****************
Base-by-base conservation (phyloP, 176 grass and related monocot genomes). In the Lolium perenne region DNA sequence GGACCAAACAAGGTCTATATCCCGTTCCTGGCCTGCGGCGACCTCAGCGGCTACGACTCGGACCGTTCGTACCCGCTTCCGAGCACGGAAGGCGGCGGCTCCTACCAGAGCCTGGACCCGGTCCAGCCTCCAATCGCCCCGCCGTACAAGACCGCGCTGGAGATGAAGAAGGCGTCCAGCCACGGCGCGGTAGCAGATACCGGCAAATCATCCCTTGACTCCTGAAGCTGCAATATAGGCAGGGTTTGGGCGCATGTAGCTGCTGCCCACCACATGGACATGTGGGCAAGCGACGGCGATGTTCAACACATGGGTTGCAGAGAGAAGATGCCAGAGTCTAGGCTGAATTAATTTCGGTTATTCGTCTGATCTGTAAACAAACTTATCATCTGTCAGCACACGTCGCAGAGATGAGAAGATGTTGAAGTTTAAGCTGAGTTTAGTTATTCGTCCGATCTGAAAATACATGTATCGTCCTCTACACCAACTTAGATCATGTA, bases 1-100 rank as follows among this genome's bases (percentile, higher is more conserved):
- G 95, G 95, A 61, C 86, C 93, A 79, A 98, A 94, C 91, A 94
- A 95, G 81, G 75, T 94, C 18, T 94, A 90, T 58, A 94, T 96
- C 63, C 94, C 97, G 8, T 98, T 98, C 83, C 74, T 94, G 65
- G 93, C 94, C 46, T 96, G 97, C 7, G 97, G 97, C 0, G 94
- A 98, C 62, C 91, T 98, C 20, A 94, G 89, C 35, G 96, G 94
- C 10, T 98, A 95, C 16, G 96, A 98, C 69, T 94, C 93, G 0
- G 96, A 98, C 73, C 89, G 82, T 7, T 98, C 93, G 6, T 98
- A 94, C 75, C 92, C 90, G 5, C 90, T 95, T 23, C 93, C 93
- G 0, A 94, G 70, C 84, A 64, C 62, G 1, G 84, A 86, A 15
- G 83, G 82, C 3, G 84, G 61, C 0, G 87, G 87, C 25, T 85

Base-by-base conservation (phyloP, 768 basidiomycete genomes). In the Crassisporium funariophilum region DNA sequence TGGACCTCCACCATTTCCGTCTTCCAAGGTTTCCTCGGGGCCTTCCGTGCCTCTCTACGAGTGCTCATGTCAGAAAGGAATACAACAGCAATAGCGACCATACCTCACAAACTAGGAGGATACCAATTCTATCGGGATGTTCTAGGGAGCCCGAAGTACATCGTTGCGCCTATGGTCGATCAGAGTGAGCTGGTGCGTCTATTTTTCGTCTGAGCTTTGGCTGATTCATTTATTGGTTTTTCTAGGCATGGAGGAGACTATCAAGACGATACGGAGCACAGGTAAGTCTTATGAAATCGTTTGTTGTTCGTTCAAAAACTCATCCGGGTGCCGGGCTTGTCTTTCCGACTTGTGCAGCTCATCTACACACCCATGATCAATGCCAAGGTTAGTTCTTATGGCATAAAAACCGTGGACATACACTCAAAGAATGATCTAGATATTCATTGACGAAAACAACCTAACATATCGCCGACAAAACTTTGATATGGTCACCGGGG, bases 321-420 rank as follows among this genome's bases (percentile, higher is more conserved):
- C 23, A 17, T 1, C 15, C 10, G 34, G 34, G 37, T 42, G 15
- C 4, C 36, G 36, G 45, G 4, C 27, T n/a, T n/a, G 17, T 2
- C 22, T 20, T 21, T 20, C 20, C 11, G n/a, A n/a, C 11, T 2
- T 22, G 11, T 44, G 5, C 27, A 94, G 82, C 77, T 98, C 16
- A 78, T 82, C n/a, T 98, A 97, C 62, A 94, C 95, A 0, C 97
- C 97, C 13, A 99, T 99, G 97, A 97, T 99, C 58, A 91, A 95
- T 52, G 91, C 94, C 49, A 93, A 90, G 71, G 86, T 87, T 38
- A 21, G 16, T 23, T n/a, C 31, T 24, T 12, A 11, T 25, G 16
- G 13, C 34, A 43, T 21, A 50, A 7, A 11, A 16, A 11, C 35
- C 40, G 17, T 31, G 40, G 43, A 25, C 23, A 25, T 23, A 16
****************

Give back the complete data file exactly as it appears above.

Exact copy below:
Base-by-base conservation (phyloP, 176 grass and related monocot genomes). In the Lolium perenne region DNA sequence GGACCAAACAAGGTCTATATCCCGTTCCTGGCCTGCGGCGACCTCAGCGGCTACGACTCGGACCGTTCGTACCCGCTTCCGAGCACGGAAGGCGGCGGCTCCTACCAGAGCCTGGACCCGGTCCAGCCTCCAATCGCCCCGCCGTACAAGACCGCGCTGGAGATGAAGAAGGCGTCCAGCCACGGCGCGGTAGCAGATACCGGCAAATCATCCCTTGACTCCTGAAGCTGCAATATAGGCAGGGTTTGGGCGCATGTAGCTGCTGCCCACCACATGGACATGTGGGCAAGCGACGGCGATGTTCAACACATGGGTTGCAGAGAGAAGATGCCAGAGTCTAGGCTGAATTAATTTCGGTTATTCGTCTGATCTGTAAACAAACTTATCATCTGTCAGCACACGTCGCAGAGATGAGAAGATGTTGAAGTTTAAGCTGAGTTTAGTTATTCGTCCGATCTGAAAATACATGTATCGTCCTCTACACCAACTTAGATCATGTA, bases 1-100 rank as follows among this genome's bases (percentile, higher is more conserved):
- G 95, G 95, A 61, C 86, C 93, A 79, A 98, A 94, C 91, A 94
- A 95, G 81, G 75, T 94, C 18, T 94, A 90, T 58, A 94, T 96
- C 63, C 94, C 97, G 8, T 98, T 98, C 83, C 74, T 94, G 65
- G 93, C 94, C 46, T 96, G 97, C 7, G 97, G 97, C 0, G 94
- A 98, C 62, C 91, T 98, C 20, A 94, G 89, C 35, G 96, G 94
- C 10, T 98, A 95, C 16, G 96, A 98, C 69, T 94, C 93, G 0
- G 96, A 98, C 73, C 89, G 82, T 7, T 98, C 93, G 6, T 98
- A 94, C 75, C 92, C 90, G 5, C 90, T 95, T 23, C 93, C 93
- G 0, A 94, G 70, C 84, A 64, C 62, G 1, G 84, A 86, A 15
- G 83, G 82, C 3, G 84, G 61, C 0, G 87, G 87, C 25, T 85

Base-by-base conservation (phyloP, 768 basidiomycete genomes). In the Crassisporium funariophilum region DNA sequence TGGACCTCCACCATTTCCGTCTTCCAAGGTTTCCTCGGGGCCTTCCGTGCCTCTCTACGAGTGCTCATGTCAGAAAGGAATACAACAGCAATAGCGACCATACCTCACAAACTAGGAGGATACCAATTCTATCGGGATGTTCTAGGGAGCCCGAAGTACATCGTTGCGCCTATGGTCGATCAGAGTGAGCTGGTGCGTCTATTTTTCGTCTGAGCTTTGGCTGATTCATTTATTGGTTTTTCTAGGCATGGAGGAGACTATCAAGACGATACGGAGCACAGGTAAGTCTTATGAAATCGTTTGTTGTTCGTTCAAAAACTCATCCGGGTGCCGGGCTTGTCTTTCCGACTTGTGCAGCTCATCTACACACCCATGATCAATGCCAAGGTTAGTTCTTATGGCATAAAAACCGTGGACATACACTCAAAGAATGATCTAGATATTCATTGACGAAAACAACCTAACATATCGCCGACAAAACTTTGATATGGTCACCGGGG, bases 321-420 rank as follows among this genome's bases (percentile, higher is more conserved):
- C 23, A 17, T 1, C 15, C 10, G 34, G 34, G 37, T 42, G 15
- C 4, C 36, G 36, G 45, G 4, C 27, T n/a, T n/a, G 17, T 2
- C 22, T 20, T 21, T 20, C 20, C 11, G n/a, A n/a, C 11, T 2
- T 22, G 11, T 44, G 5, C 27, A 94, G 82, C 77, T 98, C 16
- A 78, T 82, C n/a, T 98, A 97, C 62, A 94, C 95, A 0, C 97
- C 97, C 13, A 99, T 99, G 97, A 97, T 99, C 58, A 91, A 95
- T 52, G 91, C 94, C 49, A 93, A 90, G 71, G 86, T 87, T 38
- A 21, G 16, T 23, T n/a, C 31, T 24, T 12, A 11, T 25, G 16
- G 13, C 34, A 43, T 21, A 50, A 7, A 11, A 16, A 11, C 35
- C 40, G 17, T 31, G 40, G 43, A 25, C 23, A 25, T 23, A 16